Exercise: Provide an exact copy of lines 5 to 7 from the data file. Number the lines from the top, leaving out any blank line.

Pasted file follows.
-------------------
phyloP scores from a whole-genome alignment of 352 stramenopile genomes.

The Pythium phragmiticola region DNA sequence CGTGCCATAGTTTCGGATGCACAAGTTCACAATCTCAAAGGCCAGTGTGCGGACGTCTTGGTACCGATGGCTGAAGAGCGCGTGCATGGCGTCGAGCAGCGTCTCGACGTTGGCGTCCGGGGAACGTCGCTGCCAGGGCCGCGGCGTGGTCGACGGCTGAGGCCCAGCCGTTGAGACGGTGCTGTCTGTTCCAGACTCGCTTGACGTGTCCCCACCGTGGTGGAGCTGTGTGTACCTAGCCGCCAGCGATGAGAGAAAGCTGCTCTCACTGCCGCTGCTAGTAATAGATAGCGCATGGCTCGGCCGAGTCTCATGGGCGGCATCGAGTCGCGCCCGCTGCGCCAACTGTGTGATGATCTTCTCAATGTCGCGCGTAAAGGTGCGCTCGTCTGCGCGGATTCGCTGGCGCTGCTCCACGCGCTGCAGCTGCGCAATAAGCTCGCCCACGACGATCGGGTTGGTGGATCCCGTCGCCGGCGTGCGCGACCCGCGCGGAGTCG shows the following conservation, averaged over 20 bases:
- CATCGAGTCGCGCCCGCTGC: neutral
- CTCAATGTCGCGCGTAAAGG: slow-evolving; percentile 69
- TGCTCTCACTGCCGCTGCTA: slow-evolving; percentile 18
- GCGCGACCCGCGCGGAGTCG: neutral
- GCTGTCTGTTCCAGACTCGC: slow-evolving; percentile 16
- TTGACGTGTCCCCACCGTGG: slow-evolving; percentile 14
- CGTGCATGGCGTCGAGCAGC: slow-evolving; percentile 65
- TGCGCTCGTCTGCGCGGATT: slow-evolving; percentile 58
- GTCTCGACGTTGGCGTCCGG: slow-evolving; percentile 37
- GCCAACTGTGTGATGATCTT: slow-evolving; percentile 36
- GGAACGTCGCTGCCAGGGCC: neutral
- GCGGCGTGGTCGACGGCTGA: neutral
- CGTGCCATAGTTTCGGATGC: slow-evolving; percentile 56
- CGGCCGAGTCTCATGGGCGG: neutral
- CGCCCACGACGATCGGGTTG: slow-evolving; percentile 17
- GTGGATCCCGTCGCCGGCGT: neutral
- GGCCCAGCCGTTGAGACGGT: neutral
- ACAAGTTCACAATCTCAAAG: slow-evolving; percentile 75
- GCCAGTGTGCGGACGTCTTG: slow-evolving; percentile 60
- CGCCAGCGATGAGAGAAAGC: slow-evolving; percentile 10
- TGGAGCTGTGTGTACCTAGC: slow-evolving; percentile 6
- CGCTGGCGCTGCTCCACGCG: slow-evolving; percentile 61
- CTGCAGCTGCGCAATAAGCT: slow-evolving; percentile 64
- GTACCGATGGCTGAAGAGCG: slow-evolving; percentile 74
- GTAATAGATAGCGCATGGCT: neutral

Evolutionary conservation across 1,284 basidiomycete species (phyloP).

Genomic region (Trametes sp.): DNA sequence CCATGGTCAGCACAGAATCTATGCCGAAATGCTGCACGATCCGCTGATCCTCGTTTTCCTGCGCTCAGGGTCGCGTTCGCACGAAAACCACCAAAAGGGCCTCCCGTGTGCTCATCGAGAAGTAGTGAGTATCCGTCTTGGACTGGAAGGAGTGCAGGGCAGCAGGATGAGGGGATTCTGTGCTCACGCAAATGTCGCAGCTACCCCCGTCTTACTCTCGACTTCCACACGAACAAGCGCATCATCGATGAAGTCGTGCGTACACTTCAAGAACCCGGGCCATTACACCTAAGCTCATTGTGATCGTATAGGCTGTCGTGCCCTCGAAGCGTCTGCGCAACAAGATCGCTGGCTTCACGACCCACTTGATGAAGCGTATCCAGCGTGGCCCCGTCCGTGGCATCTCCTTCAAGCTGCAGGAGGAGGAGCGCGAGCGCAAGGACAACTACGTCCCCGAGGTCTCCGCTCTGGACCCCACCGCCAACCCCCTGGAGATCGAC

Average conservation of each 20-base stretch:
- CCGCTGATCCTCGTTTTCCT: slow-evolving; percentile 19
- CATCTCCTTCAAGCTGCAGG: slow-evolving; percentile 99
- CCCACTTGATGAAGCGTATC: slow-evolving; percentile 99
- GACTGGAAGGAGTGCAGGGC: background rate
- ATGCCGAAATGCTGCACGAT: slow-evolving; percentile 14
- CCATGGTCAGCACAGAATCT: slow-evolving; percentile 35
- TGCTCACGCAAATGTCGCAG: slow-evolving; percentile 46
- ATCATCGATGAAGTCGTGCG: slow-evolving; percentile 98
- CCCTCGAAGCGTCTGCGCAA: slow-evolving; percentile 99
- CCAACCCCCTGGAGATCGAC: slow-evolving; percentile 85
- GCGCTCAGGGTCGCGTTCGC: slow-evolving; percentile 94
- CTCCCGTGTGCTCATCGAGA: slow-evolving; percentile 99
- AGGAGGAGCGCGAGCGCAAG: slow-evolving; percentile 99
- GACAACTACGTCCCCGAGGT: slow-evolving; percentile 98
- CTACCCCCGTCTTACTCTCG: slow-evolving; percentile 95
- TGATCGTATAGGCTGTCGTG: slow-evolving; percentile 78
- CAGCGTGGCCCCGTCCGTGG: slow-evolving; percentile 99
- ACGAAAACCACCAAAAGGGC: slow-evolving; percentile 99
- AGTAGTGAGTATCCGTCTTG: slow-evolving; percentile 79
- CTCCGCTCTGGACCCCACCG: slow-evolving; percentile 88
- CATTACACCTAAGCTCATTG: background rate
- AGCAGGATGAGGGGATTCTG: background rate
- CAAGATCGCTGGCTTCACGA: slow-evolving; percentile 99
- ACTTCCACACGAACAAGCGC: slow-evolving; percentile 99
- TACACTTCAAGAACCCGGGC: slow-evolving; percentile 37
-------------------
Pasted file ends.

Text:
- TGCTCTCACTGCCGCTGCTA: slow-evolving; percentile 18
- GCGCGACCCGCGCGGAGTCG: neutral
- GCTGTCTGTTCCAGACTCGC: slow-evolving; percentile 16